Silent Hill may very well be the most infamous town in video gaming history. And when you look back at the history of the horror franchise it's easy to see why: the series is absolutely saturated in iconic lore. It's one of the few games that's as definable by its characters as it is by the landmarks. There aren't levels, but instead locations that are defined by the terrible experiences that players have (and learn about) as they continue to play. Even sandbox titles would struggle to keep up with the amount of personality that Silent Hill exudes. So it's understandable that there's quite a bit of pressure on Vatra Games to finally do the series justice with a brand new instalment that is hopefully received by fans as more than a nice try.
The main issue the latest Silent Hill encounters isn't a matter of making the town come to life, Instead, it's bringing life to its cast of characters. Players take control of Murphy Pendleton, an inmate held for stealing a police cruiser as part of a larger plan to seek revenge against a prisoner. The main characters all fairly unlikeable, with some unusually predictable motivations and 'secrets'. Without giving too much away for fans of the series, it'll be difficult to really enjoy the revelations that each character goes through as they try to escape the sinister town.
On a different page, the town itself is brought to life with a remarkable amount of love and care. The game focuses on parts of the town never before visited instead of hoping to leech off of the fan base's love for iconic areas, and it does so with great success. Each area has an amazing amount of depth that has players constantly searching for clues, second guessing what doors they should open, and wondering what areas are simply a trap in disguise. Though the developers hardly use the environment to great effect, the fine details poured into every area create an exceptional atmosphere for the genre. Anyone who is a fan of the franchise should find themselves appreciative of these details, and even general horror fans won't be let down by the little things. A series of footprints and blood splatters only visible using UV light, rooms that turn the player on uncomfortable angles, rooms that show arranged murders that can't quite be explained, all the key points that a good horror game needs show up in droves and with the fine details they require.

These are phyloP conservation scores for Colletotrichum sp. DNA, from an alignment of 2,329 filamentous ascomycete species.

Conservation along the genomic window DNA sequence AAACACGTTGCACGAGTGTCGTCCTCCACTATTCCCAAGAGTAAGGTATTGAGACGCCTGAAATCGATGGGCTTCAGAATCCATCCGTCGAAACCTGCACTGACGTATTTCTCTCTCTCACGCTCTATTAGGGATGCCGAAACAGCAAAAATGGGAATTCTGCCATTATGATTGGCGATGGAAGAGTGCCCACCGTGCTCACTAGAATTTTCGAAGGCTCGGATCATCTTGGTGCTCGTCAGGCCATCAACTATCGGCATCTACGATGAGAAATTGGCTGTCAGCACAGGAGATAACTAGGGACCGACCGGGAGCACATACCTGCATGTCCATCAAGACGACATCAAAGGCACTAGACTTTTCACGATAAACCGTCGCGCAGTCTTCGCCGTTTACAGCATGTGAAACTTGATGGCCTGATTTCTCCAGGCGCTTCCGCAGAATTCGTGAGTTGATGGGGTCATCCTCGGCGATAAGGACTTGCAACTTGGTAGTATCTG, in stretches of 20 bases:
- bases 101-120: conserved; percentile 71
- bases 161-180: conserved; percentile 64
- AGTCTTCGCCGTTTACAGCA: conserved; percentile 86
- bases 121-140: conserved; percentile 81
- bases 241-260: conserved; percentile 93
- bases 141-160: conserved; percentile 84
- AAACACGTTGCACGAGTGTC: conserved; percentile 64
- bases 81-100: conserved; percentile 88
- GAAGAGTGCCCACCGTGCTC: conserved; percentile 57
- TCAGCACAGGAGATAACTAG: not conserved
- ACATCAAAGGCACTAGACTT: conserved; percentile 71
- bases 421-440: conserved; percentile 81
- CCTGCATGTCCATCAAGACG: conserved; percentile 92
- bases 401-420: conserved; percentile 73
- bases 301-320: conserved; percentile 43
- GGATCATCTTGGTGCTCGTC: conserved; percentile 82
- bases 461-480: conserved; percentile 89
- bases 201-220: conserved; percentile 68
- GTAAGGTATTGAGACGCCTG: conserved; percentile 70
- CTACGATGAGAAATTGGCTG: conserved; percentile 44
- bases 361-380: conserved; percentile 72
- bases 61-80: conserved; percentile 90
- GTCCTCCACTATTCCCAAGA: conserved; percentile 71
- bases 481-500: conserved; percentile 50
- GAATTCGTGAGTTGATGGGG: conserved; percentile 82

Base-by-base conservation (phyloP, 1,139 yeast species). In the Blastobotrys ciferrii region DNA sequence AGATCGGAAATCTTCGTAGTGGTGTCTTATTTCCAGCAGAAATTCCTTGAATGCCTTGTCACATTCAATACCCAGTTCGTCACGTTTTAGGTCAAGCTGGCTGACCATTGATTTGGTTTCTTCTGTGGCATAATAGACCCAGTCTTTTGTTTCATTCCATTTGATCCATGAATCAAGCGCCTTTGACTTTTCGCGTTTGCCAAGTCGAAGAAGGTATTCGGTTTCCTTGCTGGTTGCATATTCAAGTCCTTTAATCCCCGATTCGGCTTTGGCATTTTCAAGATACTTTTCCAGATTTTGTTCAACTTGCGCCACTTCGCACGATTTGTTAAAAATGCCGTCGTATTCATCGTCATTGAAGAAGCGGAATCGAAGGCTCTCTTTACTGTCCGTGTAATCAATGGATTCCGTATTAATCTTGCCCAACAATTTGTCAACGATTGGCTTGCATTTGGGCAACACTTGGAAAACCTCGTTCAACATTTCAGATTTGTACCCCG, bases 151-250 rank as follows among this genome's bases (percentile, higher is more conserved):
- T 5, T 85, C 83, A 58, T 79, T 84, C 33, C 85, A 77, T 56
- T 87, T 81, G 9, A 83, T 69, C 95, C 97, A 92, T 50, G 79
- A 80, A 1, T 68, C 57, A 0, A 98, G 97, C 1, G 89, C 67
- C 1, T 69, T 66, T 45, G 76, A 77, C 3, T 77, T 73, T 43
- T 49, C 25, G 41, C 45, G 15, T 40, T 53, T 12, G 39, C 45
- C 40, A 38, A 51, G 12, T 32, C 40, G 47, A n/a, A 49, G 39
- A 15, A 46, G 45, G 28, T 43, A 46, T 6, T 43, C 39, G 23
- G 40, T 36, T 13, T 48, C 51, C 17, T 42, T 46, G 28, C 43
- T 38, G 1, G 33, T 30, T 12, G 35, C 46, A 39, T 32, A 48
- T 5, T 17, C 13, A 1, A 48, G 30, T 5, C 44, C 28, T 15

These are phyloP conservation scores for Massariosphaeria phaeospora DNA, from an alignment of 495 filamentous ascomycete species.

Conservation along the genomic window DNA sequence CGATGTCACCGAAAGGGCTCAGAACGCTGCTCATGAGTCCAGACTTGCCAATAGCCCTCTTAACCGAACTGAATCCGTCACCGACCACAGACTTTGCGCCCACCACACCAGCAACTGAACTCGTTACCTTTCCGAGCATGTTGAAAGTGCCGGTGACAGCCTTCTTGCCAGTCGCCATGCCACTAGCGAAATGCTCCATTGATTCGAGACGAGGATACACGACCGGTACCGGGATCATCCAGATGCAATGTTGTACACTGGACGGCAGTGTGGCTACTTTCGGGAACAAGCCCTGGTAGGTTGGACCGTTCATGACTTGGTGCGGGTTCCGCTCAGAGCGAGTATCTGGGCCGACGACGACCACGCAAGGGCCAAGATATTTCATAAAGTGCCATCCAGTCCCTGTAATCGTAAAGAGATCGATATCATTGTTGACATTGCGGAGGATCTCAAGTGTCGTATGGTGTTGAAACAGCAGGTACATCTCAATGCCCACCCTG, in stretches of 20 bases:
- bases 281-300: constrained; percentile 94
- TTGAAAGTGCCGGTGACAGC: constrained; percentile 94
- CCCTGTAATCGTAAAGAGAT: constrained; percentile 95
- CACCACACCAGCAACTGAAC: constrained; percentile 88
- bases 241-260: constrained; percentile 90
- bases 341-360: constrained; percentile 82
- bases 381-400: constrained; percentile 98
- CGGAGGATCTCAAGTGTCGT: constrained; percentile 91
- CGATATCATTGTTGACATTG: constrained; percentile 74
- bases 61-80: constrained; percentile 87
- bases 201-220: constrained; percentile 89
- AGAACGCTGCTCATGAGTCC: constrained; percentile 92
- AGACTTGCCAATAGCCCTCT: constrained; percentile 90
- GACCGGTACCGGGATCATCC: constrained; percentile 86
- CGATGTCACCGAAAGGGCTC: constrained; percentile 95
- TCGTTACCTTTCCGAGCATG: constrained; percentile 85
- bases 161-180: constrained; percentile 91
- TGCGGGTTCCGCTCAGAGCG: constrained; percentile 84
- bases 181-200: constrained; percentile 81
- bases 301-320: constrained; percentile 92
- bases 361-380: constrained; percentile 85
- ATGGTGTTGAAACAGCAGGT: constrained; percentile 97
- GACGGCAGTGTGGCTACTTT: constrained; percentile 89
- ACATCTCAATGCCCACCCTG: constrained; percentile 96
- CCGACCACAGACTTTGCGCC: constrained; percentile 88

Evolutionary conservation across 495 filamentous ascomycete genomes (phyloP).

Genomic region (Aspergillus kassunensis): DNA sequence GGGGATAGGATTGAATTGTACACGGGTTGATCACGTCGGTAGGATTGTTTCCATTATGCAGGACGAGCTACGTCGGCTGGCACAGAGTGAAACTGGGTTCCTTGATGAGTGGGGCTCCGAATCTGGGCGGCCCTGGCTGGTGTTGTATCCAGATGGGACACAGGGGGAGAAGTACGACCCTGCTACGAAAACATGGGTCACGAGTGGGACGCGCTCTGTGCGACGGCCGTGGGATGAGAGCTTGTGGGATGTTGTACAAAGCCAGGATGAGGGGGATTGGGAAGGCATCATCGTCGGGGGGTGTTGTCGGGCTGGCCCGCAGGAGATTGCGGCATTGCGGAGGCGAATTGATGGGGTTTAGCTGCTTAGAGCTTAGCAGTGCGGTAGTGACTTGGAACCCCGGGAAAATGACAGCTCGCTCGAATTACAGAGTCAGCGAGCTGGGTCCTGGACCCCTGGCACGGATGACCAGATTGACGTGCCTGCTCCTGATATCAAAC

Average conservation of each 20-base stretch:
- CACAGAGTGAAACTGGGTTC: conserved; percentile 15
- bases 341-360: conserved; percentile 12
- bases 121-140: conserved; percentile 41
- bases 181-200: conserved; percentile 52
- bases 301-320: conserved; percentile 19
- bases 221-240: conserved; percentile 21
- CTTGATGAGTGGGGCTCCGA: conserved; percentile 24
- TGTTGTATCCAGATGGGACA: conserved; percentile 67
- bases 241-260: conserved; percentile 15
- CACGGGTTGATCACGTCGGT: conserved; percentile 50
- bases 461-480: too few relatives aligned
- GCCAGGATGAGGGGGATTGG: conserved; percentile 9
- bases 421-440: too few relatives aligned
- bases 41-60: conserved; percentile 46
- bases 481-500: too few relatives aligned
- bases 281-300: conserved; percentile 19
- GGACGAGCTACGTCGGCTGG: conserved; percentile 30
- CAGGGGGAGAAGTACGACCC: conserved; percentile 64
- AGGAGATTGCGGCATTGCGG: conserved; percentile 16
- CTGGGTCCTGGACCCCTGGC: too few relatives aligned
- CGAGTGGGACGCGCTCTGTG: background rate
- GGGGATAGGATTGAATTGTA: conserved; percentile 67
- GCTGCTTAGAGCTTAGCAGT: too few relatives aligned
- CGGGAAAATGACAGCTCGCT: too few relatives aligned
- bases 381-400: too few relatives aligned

Another major point of success is the return of the fixed camera angles, a style of gameplay that's been long replaced by the full control that a first or third person view offers. It's remarkable because by taking in the full environment from a single location one of the few real points of control the player has is torn away, immediately evoking a sense of fear.